Her solution to necrophilic culture and male problems? In a 1999 interview with the magazine What is Enlightenment?, Daly spoke of a need to “decontaminate” Earth, a process necessitating “a drastic reduction of the population of males.” 

[What is Enlightenment? interviewer Susan Bridal]Which brings us to another question I wanted to ask you. Sally Miller Gearhart, in her article “The Future—If There Is One—Is Female” writes: “At least three further requirements supplement the strategies of environmentalists if we were to create and preserve a less violent world. 1) Every culture must begin to affirm the female future. 2) Species responsibility must be returned to women in every culture. 3) The proportion of men must be reduced to and maintained at approximately ten percent of the human race.” What do you think about this statement?MD: I think it’s not a bad idea at all. If life is to survive on this planet, there must be a decontamination of the Earth. I think this will be accompanied by an evolutionary process that will result in a drastic reduction of the population of males. People are afraid to say that kind of stuff anymore.

WIE: Yes. I find myself now thinking that’s a bit shocking.MD: Well, it’s shocking that it would be shocking.

Is this call for male depopulation one of those “challanges” which we are supposed to be endebted to Daly for? Or a proposition so radical as to be outrageous and dismissable out of hand?

This is not a plea for equality of the sexes. It is an advocacy of the phasing-out of the population undesirable biological elements. At its most generous, we can call it “eugenics.” If we are not generous, we could call it an advocacy of pogrom. Nothing could be more illiberal and worthy of liberals’ censure.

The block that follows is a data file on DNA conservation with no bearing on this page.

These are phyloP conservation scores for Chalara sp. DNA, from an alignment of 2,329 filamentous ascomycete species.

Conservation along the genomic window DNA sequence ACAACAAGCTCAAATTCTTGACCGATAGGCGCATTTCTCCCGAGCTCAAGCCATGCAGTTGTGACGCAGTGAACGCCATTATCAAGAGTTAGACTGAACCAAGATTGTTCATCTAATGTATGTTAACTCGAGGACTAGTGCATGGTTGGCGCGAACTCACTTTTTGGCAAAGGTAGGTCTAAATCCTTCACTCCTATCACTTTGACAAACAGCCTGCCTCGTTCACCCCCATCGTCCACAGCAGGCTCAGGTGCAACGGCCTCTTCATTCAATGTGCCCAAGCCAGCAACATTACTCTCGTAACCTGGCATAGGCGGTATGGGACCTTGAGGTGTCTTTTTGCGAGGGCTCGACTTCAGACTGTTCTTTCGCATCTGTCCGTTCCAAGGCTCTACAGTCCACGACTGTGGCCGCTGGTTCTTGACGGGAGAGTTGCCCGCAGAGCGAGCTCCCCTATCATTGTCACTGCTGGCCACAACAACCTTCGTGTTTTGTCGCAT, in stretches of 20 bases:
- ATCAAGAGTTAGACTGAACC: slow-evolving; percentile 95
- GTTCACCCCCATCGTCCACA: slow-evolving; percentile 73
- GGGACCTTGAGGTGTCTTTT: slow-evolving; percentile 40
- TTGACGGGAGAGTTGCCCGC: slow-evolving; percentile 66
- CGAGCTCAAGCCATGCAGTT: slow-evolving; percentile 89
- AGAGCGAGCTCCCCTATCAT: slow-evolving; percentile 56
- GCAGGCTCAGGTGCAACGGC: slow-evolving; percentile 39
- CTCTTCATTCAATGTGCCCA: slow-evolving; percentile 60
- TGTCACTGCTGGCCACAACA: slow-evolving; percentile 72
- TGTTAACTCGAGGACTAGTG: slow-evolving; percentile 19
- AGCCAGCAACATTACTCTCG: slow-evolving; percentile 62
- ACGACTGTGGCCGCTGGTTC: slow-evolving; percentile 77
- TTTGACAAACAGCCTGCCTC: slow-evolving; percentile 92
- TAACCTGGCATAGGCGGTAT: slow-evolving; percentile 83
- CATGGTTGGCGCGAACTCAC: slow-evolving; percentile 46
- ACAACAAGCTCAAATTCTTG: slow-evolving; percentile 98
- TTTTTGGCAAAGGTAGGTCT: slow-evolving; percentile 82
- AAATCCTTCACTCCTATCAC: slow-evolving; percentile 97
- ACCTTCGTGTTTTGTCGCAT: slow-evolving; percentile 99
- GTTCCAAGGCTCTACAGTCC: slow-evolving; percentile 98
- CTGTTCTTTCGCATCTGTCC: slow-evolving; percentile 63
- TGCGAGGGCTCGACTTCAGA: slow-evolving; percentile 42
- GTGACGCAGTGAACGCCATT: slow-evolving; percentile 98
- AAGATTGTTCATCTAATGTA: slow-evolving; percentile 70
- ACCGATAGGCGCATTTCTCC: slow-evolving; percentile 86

That feminists themselves are not taking the opportunity of Daly’s demise to say this belies a disturbing double standard. So long as it comes packaged with a critique of patriarchy, matriarchy is tolerated. However, it oughtn’t be. It is itself a privileging of one traditionalist, quasi-essentialist conception of one gender over another, defeating most of the goals and schemas of contemporary feminist theory. However, this is all glossed over because Daly said some original things about the use of pronouns in theology in the 1970’s.

This silence to the illiberal things in Daly’s writing is endemic of a wider double-standard in contemporary academia, viz. an intolerance of right-wing illiberality and authoritarian impulses while ignoring or offering apologetics for theoretical and practical left-wing tyrannies. Any academic who quoted Goebbels to argue for the supreme value of Volk und Raum and called upon us to “repeat Mussolini” would be run off any campus before they could breath the word “tenure.” But when Zizek calls Soviet ideology “socialism with a human face” and argues for the necessity to “repeat Lennin,” he is forgiven if not celebrated within the academy, and he is allowed to ascend to the top of his field.

I am not saying that fascist sympathies or Leninism should necessarily be barriers to any academic post. Also, I do not say a tyrannical theorist has nothing to say. I imagine most people who quote Zizek do not subscribe to his politics, but glean from him other insights (though these too are likely suspect in their own right, drawn from Freudian-Lacanian psychoanalysis and dialectical materialism as they are, paradigms which have been given to thorough empirical refutation in their respective fields of psychology and economics). Most of Daly’s enthusiasts likewise believe her opening of feminine spaces in theology can be reconciled with a liberal masculinity.

Merely, I mean to say that if one is to be taken seriously as a champion of human liberty, they must be consistent in pointing out tyranny and decrying it. Mary Daly was an advocate of tyranny. Any true account of her whole legacy is incomplete without giving exposition to those dark and illiberal aspects of her thought.